Thursday, 22 June 2017

The Adventures of Jo, Zette and Jocko: Mr. Pump's Legacy, Destination New York and The Valley of the Cobras by Hergé

As previously noted, much of Hergé's non-Tintin work isn't well known in English because so little is still in print in translated form. However, there is one other series with three albums currently available in the UK, which can often be found alongside The Adventures of Tintin in bookshops.

The Adventures of Jo, Zette and Jocko are the tales of a brother and sister and their pet monkey. Hergé created them on request from one of his French publishers but ultimately only produced five complete albums. Two of the albums, The 'Manitoba' No Reply and The Eruption of Karamako, have only had a limited English-language circulation in a double-volume that used the overall story title The Secret Ray and is now out of print. Some of the depictions in them are controversial and were thus passed over by first Methuen and then by Egmont.

The remaining three are in print today and will be looked at now. There's one two-part tale and one standalone adventure and these will be considered in the order in which they were originally published in French. This is different from the order the current Egmont editions list them, presumably reflecting the order in which they were first translated in the 1980s. The title characters are Jo and Zette Legrand, the children of a French engineer, and Jocko, their madcap pet monkey.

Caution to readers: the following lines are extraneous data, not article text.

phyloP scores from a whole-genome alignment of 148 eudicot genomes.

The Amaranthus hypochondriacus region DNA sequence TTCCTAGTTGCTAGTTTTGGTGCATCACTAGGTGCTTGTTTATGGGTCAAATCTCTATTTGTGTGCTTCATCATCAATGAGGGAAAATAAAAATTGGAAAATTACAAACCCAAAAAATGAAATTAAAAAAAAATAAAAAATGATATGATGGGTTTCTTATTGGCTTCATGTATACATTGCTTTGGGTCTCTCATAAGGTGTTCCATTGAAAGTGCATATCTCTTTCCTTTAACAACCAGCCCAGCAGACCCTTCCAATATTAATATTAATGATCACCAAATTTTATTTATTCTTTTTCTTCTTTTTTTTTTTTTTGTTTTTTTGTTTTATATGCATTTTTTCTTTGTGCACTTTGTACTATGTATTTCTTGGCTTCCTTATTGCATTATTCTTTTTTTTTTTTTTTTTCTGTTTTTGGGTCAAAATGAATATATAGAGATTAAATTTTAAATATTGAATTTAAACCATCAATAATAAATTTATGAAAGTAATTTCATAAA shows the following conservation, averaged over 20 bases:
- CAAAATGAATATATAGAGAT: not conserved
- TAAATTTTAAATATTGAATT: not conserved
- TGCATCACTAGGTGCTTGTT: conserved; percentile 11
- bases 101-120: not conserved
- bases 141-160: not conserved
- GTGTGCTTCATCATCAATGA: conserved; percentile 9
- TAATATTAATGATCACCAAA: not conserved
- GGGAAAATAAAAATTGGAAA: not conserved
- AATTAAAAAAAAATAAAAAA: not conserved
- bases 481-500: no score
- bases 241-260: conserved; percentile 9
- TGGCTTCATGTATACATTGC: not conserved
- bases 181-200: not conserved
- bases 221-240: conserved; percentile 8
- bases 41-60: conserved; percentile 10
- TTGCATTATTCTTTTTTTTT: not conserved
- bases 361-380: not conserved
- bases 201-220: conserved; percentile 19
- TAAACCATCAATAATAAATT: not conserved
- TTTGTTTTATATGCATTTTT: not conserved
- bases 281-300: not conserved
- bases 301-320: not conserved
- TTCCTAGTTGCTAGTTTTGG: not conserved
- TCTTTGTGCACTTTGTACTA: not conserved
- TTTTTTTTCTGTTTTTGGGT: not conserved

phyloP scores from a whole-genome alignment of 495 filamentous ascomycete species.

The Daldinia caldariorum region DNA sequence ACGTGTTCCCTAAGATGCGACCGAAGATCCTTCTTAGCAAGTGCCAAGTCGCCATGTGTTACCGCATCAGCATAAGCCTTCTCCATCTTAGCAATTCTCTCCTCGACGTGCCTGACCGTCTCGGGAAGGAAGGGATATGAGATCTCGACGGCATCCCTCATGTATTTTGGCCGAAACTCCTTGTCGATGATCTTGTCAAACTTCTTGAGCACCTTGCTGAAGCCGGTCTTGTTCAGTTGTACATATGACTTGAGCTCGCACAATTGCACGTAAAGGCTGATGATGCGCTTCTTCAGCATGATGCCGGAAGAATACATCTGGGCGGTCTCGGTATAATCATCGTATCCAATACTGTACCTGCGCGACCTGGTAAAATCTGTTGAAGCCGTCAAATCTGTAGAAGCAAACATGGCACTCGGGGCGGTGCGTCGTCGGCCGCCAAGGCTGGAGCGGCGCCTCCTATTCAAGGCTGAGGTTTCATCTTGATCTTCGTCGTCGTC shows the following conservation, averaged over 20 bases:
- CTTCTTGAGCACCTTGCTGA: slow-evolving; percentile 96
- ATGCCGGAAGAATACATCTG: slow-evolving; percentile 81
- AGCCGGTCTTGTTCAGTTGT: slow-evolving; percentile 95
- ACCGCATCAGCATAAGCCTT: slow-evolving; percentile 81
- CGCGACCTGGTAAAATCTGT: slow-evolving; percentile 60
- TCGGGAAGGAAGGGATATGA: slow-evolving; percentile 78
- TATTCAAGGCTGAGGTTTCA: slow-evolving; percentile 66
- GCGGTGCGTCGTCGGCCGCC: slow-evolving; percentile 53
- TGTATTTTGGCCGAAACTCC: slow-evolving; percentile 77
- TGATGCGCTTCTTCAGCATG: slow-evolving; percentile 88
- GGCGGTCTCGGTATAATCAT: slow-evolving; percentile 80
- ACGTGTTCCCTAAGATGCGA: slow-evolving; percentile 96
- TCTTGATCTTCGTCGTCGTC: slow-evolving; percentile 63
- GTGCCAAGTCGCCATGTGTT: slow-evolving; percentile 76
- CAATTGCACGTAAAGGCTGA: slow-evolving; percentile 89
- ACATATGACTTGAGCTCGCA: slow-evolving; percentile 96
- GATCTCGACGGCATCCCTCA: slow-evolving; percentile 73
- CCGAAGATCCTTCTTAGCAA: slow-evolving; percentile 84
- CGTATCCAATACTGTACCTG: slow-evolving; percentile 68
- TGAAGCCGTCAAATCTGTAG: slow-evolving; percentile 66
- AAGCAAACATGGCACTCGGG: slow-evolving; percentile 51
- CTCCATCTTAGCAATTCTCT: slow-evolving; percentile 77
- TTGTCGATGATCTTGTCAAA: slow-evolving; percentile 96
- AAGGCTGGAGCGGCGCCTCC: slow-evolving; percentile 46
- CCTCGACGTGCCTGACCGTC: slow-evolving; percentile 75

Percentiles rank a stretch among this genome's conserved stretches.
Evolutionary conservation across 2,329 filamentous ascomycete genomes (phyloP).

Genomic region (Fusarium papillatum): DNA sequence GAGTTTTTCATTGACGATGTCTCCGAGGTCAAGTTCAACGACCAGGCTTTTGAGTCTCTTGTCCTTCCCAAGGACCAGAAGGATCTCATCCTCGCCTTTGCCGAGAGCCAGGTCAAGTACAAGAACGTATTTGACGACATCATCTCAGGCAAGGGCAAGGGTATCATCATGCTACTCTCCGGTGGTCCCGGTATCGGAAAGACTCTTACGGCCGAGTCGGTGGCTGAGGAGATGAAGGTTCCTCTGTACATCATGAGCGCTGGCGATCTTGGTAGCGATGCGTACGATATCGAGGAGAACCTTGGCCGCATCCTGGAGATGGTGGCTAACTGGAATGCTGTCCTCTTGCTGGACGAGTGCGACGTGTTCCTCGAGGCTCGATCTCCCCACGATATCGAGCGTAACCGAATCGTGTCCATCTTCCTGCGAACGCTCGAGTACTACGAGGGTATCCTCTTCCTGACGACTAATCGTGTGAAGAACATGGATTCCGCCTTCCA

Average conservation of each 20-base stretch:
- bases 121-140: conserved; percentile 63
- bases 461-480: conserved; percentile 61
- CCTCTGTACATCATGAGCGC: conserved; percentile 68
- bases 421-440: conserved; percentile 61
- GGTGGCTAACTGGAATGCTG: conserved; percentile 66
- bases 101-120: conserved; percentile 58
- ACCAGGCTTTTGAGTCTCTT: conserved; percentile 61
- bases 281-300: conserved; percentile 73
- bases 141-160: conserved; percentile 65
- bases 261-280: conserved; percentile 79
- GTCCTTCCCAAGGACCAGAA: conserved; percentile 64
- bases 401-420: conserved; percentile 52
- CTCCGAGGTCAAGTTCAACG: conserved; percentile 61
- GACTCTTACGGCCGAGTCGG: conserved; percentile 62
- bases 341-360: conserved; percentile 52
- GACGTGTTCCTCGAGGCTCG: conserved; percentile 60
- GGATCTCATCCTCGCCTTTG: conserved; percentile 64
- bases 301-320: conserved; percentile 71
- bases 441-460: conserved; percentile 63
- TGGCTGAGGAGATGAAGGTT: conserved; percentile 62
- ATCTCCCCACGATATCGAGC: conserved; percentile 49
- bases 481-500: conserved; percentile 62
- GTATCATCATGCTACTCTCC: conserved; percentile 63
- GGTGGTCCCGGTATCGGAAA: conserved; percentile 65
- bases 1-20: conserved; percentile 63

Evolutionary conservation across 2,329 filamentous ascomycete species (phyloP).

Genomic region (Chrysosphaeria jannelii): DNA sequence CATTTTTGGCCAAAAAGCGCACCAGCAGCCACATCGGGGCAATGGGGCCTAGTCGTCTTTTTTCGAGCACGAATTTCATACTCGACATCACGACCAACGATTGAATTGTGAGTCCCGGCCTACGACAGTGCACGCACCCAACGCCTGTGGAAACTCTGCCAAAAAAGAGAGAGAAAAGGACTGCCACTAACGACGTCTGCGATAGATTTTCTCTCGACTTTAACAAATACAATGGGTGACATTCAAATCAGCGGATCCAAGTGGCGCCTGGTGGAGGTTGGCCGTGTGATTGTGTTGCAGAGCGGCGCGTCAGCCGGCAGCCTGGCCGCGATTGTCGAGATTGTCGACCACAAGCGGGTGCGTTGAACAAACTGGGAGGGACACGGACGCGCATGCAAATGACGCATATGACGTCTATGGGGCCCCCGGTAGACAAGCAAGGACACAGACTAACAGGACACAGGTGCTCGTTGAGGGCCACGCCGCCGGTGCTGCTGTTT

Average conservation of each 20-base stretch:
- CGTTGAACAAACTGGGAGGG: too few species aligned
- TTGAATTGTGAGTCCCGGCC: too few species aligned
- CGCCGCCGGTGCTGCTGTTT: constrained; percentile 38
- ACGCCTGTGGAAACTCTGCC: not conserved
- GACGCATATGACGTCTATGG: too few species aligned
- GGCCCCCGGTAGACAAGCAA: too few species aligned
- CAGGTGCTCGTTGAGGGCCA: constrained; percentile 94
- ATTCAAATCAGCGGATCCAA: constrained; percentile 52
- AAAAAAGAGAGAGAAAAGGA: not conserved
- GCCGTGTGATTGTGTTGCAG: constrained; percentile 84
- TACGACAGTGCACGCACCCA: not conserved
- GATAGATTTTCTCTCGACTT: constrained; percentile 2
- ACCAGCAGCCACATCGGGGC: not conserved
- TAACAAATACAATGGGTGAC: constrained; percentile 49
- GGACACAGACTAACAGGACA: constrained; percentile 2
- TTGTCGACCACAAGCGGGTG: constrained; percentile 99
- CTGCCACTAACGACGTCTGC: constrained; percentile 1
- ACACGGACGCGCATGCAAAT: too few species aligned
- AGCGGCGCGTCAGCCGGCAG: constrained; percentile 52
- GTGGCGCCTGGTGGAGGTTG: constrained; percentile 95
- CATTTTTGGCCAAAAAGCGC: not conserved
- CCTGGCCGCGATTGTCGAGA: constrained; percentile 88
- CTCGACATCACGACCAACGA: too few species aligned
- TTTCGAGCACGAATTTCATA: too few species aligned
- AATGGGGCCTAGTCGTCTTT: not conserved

Mr. Pump's Legacy is the first part of the saga The Stratoship H.22, a title that actually appears on the cover and inside front page of this album. It tells of the circumstances that lead to the creation of the Stratoship plane itself and how Jo, Zette and Jocko come to fly away in it. Mr. Pump himself was an eccentric multi-millionaire obsessed with speed who left a large sum in his will for the first person to fly transatlantic at over 1000 km/h.

Destination New York is the second part of the saga and follows the children as they get list in the world and seek to fly the plane back to France then avoid further sabotage so that they can make the main flight before the will's provision expires and the money goes to Mr. Pump's nephews. It's a tale that ranges from desert islands to the Arctic, from beach resorts to New York.

The Valley of the Cobras is a standalone album, focusing upon the Maharaja of Gopal who commissions the children's father to build a bridge across the names valley, but others in the country fear the loss of their control of the trade routes so the children must handle a succession of saboteurs.

This series was created on request from Hergé's French publishers and it shows. The family are French, not Belgian, and there's a degree of compromised independence for the title characters by the anchor of the parents. By the time of The Valley of the Cobras Hergé seems heavily disinterested in the characters and the series, to the point that the Maharaja dominates the story. It doesn't help that the family isn't too well developed with the children somewhat generic characters, the mother a cipher and the father an engineer who seems to work in whatever field the story needs. Only the monkey Jocko has much of a distinct character but frequently he just provides humorous asides as he causes chaos, though in The Valley of the Cobras he proves observant enough to help at several key moments. There are no other recurring characters.